"It supports the greater needs for the nation, but it also is a great opportunity when you get a new aircraft to get to put it in that environment where you get a lot of flight time on someone else's dime," he said. "We're doing a real-world mission, but we also get to enhance our pilot skills while we do it."
During the 60-day deployment, officials said, the Maryland Guard members reported more than 1,300 undocumented immigrants, resulting in the arrest of more than 750 and the seizure of more than 230 pounds of narcotics.
President Barack Obama sent more Guard troops in 2010. In the first year, officials said, they helped apprehend 17,887 illegal immigrants and seize 56,342 pounds of marijuana.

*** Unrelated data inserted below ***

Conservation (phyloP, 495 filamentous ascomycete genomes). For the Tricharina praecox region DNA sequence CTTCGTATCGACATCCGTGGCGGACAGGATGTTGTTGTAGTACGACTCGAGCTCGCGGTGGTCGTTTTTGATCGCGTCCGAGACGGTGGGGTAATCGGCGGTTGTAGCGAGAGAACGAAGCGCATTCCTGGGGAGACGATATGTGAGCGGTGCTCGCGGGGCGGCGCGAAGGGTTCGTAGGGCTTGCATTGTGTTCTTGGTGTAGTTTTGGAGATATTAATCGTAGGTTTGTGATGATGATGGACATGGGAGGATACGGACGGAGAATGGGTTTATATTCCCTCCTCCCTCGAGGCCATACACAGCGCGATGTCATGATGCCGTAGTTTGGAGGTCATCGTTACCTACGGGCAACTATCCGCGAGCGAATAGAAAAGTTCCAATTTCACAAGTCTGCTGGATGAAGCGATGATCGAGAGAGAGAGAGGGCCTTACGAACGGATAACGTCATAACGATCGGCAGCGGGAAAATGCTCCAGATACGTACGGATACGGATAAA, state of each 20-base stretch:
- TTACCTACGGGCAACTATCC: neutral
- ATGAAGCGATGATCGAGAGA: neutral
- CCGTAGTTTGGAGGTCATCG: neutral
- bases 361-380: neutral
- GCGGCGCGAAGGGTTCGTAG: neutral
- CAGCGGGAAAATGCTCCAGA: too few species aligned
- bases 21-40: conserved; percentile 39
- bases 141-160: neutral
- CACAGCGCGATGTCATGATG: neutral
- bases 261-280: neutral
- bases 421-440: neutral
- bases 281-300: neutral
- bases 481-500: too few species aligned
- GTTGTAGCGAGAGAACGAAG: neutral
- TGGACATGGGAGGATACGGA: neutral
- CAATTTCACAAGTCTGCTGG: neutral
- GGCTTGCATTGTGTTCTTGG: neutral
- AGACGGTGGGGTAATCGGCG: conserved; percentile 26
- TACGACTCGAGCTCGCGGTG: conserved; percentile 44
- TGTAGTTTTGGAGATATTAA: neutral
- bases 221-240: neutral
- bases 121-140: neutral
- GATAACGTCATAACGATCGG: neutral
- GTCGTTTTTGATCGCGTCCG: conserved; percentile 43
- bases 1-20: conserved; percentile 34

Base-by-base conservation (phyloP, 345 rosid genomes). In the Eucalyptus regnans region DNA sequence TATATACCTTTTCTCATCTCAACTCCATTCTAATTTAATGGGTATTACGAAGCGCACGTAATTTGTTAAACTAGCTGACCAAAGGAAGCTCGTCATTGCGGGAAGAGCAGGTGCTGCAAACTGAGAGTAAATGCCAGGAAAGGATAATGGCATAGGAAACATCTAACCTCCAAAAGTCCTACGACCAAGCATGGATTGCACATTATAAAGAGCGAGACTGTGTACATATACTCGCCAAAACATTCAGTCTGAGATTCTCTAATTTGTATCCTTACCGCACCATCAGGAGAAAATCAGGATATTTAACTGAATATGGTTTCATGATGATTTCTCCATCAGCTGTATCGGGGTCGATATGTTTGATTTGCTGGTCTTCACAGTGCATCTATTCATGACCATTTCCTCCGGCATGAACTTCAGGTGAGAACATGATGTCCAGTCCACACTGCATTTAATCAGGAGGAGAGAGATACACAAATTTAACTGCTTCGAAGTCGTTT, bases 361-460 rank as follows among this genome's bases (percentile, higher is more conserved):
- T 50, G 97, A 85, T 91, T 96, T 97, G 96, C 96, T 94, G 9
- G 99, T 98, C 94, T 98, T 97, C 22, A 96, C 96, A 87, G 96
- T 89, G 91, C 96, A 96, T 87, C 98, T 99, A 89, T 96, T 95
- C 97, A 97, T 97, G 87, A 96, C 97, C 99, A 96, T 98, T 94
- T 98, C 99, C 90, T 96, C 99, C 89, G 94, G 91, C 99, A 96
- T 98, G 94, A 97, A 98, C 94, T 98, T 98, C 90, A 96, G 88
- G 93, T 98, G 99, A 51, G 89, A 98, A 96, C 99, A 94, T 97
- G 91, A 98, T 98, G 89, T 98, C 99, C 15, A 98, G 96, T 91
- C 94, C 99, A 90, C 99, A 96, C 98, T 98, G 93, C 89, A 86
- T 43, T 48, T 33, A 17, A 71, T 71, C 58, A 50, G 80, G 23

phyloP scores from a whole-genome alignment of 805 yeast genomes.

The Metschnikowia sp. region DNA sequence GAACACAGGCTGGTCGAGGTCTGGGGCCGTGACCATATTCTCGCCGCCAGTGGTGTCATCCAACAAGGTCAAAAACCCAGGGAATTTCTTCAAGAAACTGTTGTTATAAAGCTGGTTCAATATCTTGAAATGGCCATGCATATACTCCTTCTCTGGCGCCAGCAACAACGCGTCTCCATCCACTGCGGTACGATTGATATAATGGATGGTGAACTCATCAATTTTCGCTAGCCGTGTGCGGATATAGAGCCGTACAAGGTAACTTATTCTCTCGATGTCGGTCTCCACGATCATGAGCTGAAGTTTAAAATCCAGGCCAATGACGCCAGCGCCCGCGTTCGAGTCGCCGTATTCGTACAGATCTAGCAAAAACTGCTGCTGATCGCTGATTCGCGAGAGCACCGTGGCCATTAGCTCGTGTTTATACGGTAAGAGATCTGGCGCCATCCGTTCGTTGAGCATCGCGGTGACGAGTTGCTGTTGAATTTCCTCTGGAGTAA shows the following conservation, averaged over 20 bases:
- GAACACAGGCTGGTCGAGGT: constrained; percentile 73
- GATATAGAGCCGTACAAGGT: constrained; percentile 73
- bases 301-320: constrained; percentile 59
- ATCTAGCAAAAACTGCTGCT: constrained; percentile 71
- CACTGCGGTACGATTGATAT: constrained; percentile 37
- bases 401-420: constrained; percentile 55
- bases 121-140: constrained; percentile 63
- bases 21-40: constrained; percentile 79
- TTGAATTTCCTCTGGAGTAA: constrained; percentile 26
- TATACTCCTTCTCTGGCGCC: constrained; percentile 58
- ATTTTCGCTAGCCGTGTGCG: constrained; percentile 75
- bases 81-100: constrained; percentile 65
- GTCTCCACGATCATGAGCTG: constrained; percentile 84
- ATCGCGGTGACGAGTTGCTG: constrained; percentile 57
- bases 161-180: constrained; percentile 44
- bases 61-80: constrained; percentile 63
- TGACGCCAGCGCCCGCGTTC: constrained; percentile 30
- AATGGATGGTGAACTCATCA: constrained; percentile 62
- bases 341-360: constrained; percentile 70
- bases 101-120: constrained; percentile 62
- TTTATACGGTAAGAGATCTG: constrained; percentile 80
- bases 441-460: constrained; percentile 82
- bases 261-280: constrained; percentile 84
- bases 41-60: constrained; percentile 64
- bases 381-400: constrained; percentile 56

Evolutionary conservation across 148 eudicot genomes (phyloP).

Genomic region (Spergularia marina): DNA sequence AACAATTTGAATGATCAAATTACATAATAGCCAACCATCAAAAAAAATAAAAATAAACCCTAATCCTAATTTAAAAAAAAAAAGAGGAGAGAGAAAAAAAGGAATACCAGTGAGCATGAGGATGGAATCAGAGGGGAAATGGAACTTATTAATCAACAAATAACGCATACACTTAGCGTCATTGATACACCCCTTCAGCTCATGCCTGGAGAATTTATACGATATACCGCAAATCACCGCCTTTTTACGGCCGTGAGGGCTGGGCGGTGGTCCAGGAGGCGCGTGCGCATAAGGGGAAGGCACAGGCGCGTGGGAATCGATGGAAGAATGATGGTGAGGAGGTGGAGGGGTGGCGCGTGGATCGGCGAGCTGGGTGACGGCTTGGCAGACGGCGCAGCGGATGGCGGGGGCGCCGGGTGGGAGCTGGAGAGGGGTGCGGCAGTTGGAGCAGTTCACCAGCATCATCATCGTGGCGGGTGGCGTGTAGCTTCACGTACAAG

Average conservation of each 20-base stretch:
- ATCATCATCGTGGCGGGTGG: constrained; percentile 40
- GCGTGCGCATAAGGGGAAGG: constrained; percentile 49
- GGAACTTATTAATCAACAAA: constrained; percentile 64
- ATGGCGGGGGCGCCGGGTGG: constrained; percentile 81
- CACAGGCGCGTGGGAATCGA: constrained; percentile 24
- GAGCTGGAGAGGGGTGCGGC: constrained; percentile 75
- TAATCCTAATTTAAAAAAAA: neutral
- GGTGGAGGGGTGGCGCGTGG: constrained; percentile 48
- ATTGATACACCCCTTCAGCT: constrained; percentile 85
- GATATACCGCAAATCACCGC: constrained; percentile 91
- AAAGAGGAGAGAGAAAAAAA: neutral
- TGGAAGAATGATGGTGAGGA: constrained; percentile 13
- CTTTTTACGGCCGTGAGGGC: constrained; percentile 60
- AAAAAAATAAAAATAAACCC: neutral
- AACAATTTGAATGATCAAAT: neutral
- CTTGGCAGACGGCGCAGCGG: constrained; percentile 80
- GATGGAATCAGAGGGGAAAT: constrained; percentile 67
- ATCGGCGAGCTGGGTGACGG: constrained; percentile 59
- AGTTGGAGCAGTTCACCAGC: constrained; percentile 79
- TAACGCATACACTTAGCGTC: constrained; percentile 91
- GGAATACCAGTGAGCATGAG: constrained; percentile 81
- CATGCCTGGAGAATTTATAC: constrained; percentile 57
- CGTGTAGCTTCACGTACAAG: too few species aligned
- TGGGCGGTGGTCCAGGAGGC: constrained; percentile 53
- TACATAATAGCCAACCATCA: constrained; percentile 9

After the border deployment, Whelan said, the UH-72a will continue to enable the Maryland Guard to support agencies that do not have their own aircraft.
"If we have a tough enough event come up — a catastrophe, natural disaster, whatever — you basically need that kind of support," he said.
"As military efforts in the Middle East wind down, we're always looking for more missions of how we could serve the country. You know, 'What's our relevance?' And this aircraft and our homeland security battalions give us that relevance."
The Los Angeles Times contributed to this article.